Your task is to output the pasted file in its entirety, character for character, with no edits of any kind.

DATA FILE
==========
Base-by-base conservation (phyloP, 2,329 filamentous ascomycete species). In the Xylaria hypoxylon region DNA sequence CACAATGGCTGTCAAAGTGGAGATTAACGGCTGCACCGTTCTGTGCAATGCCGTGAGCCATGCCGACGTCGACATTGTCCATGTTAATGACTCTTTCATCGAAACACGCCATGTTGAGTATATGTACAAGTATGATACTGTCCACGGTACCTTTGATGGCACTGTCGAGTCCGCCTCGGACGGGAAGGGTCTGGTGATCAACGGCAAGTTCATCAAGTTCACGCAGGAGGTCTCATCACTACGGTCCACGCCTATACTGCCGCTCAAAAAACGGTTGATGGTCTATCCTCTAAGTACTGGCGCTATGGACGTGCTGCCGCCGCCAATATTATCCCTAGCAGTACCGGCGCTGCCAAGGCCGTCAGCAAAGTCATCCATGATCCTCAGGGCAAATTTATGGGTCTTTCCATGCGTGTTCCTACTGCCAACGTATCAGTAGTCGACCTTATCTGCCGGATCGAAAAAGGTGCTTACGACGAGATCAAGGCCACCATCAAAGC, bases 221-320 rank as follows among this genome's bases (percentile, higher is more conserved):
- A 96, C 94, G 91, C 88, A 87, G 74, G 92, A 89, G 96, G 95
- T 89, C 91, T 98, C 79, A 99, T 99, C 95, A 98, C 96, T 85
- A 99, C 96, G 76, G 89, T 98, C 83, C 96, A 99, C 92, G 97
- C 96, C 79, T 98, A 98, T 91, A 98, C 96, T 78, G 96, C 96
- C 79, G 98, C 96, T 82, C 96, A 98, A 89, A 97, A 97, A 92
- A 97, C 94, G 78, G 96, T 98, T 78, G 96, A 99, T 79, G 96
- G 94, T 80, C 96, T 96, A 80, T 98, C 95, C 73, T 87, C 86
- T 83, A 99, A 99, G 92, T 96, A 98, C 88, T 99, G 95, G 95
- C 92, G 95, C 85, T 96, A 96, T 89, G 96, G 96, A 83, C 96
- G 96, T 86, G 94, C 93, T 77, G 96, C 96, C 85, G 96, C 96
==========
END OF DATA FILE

Base-by-base conservation (phyloP, 2,329 filamentous ascomycete species). In the Xylaria hypoxylon region DNA sequence CACAATGGCTGTCAAAGTGGAGATTAACGGCTGCACCGTTCTGTGCAATGCCGTGAGCCATGCCGACGTCGACATTGTCCATGTTAATGACTCTTTCATCGAAACACGCCATGTTGAGTATATGTACAAGTATGATACTGTCCACGGTACCTTTGATGGCACTGTCGAGTCCGCCTCGGACGGGAAGGGTCTGGTGATCAACGGCAAGTTCATCAAGTTCACGCAGGAGGTCTCATCACTACGGTCCACGCCTATACTGCCGCTCAAAAAACGGTTGATGGTCTATCCTCTAAGTACTGGCGCTATGGACGTGCTGCCGCCGCCAATATTATCCCTAGCAGTACCGGCGCTGCCAAGGCCGTCAGCAAAGTCATCCATGATCCTCAGGGCAAATTTATGGGTCTTTCCATGCGTGTTCCTACTGCCAACGTATCAGTAGTCGACCTTATCTGCCGGATCGAAAAAGGTGCTTACGACGAGATCAAGGCCACCATCAAAGC, bases 221-320 rank as follows among this genome's bases (percentile, higher is more conserved):
- A 96, C 94, G 91, C 88, A 87, G 74, G 92, A 89, G 96, G 95
- T 89, C 91, T 98, C 79, A 99, T 99, C 95, A 98, C 96, T 85
- A 99, C 96, G 76, G 89, T 98, C 83, C 96, A 99, C 92, G 97
- C 96, C 79, T 98, A 98, T 91, A 98, C 96, T 78, G 96, C 96
- C 79, G 98, C 96, T 82, C 96, A 98, A 89, A 97, A 97, A 92
- A 97, C 94, G 78, G 96, T 98, T 78, G 96, A 99, T 79, G 96
- G 94, T 80, C 96, T 96, A 80, T 98, C 95, C 73, T 87, C 86
- T 83, A 99, A 99, G 92, T 96, A 98, C 88, T 99, G 95, G 95
- C 92, G 95, C 85, T 96, A 96, T 89, G 96, G 96, A 83, C 96
- G 96, T 86, G 94, C 93, T 77, G 96, C 96, C 85, G 96, C 96